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Black Men Can Beat Prostate Cancer
Dr. Durado Brooks is one of the leaders in the fight against prostate cancer and he breaks down the confusion over the benefits and potential ‘harm’ of the well known PSA test. In short, he advises to become better informed about the screening and treatment options best for you!
Less than two years ago, the United States Preventive Services Task Force (USPSTF) issued new recommendations against prostate cancer screening. The USPSTF recommended that regardless of age, men without symptoms should not routinely have the prostate-specific antigen (PSA) blood test to screen for prostate cancer.
The task force is an independent panel of experts authorized by Congress to make recommendations about specific preventive services for patients with no signs or symptoms. It released a draft of these recommendations in October, 2011.
Given the level of disparity of prostate cancer among Black males, I spoke with Dr. Brooks about this controversial recommendation and what men should be doing to protect themselves.
“I would point to the American Cancer Society guidelines. They were last updated in 2010 but we looked at the same data. In our review of the evidence there is potential evidence of benefits for prostate screening.”
Dr. Brooks went on to say, ‘black men are at higher risk of being diagnosed and dying from prostate cancer.’
Apparently, one of the challenges of prostate cancer screening (e.g. a PSA test) is that it’s also tied to treatment in the USA and many men who have prostate cancer are actually better off not having it treated because treating a slow growing tumor may result in treatment complications versus complications from the tumor itself. But convincing a patient to not have any cancer treatment is challenging. And to many people, it’s just counterintuitive.
The harm of screening for prostate cancer is really the harm of prostate cancer treatment, but we have to think of them in concert according to Dr. Brooks. Telling a man his PSA level is elevated or telling someone they have cancer and scaring them to death impacts them emotionally and psychologically.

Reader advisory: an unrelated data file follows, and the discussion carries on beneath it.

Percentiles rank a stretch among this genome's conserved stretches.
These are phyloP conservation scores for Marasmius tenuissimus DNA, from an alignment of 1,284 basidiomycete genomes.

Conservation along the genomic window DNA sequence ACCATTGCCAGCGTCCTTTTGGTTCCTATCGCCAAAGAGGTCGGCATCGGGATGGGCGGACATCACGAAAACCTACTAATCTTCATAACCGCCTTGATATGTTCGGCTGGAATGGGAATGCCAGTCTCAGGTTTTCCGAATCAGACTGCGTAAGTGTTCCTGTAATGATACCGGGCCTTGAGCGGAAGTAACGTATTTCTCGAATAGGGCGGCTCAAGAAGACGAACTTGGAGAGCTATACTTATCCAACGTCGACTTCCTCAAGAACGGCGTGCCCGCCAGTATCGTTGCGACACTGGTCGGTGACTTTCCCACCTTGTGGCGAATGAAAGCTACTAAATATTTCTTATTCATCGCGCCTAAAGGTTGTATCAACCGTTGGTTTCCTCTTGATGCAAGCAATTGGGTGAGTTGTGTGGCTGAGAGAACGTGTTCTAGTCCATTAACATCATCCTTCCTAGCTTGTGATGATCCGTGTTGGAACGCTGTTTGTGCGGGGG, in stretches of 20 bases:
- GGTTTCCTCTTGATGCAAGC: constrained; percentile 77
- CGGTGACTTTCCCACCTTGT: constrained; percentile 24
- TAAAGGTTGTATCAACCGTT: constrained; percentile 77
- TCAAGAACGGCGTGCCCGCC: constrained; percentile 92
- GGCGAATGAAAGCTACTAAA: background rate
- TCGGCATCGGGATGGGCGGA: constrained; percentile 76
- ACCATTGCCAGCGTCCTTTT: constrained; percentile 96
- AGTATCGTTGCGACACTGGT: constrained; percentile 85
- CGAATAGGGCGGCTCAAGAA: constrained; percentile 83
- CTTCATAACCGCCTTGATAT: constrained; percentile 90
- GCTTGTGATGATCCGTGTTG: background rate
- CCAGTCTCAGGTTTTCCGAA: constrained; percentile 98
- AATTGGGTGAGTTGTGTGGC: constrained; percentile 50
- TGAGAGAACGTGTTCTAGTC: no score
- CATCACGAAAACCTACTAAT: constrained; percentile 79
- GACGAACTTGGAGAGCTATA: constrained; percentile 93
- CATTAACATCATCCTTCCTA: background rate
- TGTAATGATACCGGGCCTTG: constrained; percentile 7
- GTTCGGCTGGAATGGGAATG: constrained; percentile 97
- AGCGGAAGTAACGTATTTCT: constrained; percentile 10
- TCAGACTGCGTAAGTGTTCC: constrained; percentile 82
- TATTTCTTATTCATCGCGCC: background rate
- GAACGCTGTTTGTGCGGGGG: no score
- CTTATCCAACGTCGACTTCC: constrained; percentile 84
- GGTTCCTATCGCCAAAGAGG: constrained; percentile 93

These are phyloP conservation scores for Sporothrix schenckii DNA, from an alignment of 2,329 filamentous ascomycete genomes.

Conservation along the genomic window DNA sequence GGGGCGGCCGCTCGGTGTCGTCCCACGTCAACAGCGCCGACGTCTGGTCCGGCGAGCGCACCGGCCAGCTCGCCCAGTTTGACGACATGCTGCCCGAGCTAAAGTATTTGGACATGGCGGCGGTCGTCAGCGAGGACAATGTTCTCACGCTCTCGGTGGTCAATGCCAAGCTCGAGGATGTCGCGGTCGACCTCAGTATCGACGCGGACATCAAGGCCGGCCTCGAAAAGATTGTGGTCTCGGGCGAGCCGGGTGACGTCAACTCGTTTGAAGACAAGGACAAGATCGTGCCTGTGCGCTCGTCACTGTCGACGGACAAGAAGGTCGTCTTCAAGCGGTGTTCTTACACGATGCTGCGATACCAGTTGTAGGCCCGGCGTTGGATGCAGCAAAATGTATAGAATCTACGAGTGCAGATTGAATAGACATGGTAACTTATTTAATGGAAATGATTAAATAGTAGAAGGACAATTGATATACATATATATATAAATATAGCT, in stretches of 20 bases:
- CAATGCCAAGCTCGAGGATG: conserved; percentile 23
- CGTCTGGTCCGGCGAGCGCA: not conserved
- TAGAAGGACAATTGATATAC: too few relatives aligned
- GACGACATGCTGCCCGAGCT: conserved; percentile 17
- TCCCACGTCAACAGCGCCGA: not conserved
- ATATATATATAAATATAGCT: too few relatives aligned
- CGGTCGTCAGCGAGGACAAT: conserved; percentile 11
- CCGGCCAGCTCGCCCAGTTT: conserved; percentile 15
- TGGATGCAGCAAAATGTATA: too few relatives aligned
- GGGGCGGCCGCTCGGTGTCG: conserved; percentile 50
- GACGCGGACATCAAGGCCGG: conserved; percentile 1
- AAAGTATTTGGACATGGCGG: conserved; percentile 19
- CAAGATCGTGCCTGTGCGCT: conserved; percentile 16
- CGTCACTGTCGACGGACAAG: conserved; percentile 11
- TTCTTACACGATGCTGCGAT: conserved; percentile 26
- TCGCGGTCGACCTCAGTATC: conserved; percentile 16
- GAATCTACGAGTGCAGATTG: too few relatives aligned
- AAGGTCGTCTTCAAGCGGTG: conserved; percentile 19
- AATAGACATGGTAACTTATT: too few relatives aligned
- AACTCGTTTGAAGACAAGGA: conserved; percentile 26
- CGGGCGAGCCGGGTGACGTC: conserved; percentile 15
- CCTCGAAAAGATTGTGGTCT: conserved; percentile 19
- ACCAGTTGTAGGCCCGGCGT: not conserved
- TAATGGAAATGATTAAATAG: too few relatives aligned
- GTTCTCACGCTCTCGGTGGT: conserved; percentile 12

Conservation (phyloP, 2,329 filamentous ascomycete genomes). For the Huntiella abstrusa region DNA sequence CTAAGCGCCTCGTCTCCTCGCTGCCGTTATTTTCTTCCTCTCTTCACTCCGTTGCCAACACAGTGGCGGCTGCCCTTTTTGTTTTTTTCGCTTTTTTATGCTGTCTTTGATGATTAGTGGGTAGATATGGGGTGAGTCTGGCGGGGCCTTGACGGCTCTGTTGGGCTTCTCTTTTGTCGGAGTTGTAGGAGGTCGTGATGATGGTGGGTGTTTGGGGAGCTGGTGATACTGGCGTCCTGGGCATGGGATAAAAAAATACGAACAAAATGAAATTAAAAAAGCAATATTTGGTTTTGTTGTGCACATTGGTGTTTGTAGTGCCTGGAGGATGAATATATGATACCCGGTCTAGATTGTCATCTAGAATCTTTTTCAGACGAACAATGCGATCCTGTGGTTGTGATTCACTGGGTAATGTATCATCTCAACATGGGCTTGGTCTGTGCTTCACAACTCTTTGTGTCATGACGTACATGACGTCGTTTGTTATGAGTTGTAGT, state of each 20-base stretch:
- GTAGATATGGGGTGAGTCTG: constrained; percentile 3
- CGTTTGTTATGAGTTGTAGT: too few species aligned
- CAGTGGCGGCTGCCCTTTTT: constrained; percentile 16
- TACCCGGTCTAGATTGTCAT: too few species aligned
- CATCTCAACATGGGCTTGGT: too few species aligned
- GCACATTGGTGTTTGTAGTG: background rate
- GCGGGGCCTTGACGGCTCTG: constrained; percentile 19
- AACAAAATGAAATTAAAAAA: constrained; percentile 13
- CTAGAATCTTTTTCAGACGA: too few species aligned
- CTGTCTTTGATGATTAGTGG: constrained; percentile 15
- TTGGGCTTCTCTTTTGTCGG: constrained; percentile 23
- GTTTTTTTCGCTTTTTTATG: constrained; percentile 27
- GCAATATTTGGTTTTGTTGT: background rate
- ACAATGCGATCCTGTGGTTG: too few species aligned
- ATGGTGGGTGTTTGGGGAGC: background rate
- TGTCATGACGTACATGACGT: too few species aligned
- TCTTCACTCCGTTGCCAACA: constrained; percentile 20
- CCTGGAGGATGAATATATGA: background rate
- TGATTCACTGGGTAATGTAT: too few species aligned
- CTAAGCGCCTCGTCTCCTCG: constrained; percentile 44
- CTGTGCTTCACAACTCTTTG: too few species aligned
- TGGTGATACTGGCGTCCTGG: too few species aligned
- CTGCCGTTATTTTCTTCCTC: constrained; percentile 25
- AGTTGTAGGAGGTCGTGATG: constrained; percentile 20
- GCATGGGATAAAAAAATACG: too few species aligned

The PSA is a much more common screening test but Dr. Brooks says, ‘it is much better to get a prostate biopsy over a PSA but even that is a bronze, not gold standard. Think of the biopsy as poking a needle in an orange trying to hit a seed and you don’t know if you will hit it.’
Another potential harm is a false-positive screening result. When PSA levels are high for non-cancerous reasons, it also has implications for life insurance coverage, emotional stress, etc. Two out of three men who have an elevated psa and have additional test will learn they actually don’t have cancer.
All men should be informed about the harms and benefits and talk to their clinician. It’s important for each patient to make a personal decision for themselves about prostate cancer screening and treatment.
Dr. Brooks says, “men need to learn about their family history and make informed decisions. We don’t have a lot of good evidence of things that lower risk of prostate cancer. But following a diet that’s low in fat, low in red meat, is just a good idea overall. Obesity has been associated with worse outcomes for men with prostate cancer.”
Durado Brooks, M.D., M.P.H., director of prostate and colorectal cancers for the American Cancer Society, has spent much of his career working to enhance the role of prevention in primary care and to improve care for medically underserved populations.
Dr. Brooks is also actively engaged in ACS initiatives designed to eliminate disparities in cancer prevention, detection and outcomes.
He subsequently served as fellow in General Internal Medicine at the University of Texas Southwestern Medical Center in Dallas, and earned a master’s degree in Public Health from the Harvard School of Public Health.